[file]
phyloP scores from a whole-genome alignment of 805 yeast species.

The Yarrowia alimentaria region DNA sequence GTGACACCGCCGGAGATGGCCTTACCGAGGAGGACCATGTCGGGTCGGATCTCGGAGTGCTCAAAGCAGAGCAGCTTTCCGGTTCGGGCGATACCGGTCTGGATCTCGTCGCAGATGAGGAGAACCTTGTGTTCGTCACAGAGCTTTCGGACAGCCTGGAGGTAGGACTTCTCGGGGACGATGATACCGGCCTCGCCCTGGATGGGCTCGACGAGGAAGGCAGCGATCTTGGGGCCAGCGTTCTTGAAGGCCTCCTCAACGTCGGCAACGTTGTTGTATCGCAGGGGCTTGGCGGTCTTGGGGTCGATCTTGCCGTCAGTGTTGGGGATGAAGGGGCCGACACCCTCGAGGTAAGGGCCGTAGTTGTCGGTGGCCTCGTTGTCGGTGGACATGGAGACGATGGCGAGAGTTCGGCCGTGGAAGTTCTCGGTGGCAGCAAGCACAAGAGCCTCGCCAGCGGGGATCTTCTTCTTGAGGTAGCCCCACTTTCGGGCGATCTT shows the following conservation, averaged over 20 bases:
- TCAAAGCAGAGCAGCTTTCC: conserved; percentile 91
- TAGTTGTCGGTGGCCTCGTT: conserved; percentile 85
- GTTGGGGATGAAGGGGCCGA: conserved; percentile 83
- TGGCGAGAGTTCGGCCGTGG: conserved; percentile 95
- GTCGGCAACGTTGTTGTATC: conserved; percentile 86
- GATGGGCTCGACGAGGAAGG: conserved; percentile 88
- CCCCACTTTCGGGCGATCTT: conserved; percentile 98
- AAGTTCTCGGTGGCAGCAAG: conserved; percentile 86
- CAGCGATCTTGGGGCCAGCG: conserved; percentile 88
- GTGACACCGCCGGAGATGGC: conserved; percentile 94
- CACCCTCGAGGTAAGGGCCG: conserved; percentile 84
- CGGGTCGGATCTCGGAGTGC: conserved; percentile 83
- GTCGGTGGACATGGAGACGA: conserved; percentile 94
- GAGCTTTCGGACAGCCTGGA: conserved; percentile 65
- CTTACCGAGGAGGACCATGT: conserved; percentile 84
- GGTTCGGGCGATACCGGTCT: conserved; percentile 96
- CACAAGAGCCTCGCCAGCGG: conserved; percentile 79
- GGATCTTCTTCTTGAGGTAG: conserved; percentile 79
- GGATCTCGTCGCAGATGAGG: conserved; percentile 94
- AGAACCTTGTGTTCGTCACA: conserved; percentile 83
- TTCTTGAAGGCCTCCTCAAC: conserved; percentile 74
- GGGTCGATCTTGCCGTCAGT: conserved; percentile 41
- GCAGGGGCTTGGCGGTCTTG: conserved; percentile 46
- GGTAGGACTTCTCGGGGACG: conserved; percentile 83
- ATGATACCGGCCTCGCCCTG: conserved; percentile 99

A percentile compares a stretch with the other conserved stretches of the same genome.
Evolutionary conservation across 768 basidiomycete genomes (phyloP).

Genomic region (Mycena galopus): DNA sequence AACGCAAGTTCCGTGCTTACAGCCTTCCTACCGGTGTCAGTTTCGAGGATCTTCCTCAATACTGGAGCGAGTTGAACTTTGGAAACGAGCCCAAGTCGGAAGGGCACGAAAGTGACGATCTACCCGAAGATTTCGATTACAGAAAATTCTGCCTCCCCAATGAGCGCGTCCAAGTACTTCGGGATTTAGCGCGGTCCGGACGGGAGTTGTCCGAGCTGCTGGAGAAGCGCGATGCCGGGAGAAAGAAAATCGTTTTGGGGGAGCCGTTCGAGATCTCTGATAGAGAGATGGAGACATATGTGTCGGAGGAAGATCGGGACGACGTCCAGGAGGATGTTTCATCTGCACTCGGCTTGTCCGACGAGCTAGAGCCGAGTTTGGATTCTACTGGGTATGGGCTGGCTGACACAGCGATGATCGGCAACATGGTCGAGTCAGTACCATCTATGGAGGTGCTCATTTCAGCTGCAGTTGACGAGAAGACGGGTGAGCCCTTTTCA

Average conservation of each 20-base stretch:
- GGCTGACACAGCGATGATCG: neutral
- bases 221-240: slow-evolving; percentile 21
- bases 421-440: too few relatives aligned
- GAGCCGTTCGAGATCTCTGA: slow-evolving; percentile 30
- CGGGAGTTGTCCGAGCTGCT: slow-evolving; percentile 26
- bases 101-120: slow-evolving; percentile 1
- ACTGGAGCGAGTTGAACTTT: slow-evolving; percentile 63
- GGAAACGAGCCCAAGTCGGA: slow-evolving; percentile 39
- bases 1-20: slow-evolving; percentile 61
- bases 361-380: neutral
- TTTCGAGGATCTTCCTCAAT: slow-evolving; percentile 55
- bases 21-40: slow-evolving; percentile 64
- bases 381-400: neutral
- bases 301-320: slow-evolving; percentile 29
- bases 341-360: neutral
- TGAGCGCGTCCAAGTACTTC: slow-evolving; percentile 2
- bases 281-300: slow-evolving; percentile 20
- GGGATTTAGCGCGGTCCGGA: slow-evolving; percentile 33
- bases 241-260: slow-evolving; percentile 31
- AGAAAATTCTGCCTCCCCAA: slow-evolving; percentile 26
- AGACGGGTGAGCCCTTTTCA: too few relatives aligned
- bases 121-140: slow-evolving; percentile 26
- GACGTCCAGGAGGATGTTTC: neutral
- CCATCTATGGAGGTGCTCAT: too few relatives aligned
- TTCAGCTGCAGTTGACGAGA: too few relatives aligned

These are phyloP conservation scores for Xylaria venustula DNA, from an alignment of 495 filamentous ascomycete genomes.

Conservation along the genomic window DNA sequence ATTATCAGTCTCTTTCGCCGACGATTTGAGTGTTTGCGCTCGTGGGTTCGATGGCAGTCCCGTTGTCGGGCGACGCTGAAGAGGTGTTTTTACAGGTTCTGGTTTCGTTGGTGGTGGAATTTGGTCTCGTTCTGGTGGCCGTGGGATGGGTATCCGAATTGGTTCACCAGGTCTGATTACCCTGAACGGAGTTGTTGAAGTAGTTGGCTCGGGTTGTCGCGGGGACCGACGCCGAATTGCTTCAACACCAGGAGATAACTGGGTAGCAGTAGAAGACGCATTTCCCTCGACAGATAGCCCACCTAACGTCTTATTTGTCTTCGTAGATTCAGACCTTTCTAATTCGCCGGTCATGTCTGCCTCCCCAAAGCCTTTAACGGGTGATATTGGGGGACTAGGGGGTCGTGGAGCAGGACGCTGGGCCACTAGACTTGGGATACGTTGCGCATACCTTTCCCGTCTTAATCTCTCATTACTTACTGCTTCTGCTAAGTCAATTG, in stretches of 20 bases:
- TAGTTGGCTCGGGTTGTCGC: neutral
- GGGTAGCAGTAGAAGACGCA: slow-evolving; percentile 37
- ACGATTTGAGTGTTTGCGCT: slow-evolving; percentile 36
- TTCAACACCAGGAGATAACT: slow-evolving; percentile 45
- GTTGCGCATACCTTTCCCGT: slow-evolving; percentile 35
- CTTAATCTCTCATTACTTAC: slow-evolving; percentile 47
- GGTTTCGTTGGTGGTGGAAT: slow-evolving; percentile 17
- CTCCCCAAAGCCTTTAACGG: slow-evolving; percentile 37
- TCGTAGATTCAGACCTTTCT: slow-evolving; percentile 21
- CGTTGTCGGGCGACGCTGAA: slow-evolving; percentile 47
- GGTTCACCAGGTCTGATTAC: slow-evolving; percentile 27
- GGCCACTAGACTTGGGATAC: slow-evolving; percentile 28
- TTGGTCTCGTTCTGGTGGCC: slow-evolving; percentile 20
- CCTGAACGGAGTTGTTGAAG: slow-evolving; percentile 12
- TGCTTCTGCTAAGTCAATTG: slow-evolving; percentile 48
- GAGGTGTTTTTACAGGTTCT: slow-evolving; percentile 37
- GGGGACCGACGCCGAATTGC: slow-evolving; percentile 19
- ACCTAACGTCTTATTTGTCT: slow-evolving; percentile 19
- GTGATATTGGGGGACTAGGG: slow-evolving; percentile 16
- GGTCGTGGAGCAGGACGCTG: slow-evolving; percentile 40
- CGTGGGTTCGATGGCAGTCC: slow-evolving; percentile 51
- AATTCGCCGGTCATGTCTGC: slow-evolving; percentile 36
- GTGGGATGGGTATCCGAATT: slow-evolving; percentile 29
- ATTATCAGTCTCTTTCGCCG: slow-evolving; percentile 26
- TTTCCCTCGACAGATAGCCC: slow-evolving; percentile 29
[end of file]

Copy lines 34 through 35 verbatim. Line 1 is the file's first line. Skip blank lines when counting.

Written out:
- bases 421-440: too few relatives aligned
- GAGCCGTTCGAGATCTCTGA: slow-evolving; percentile 30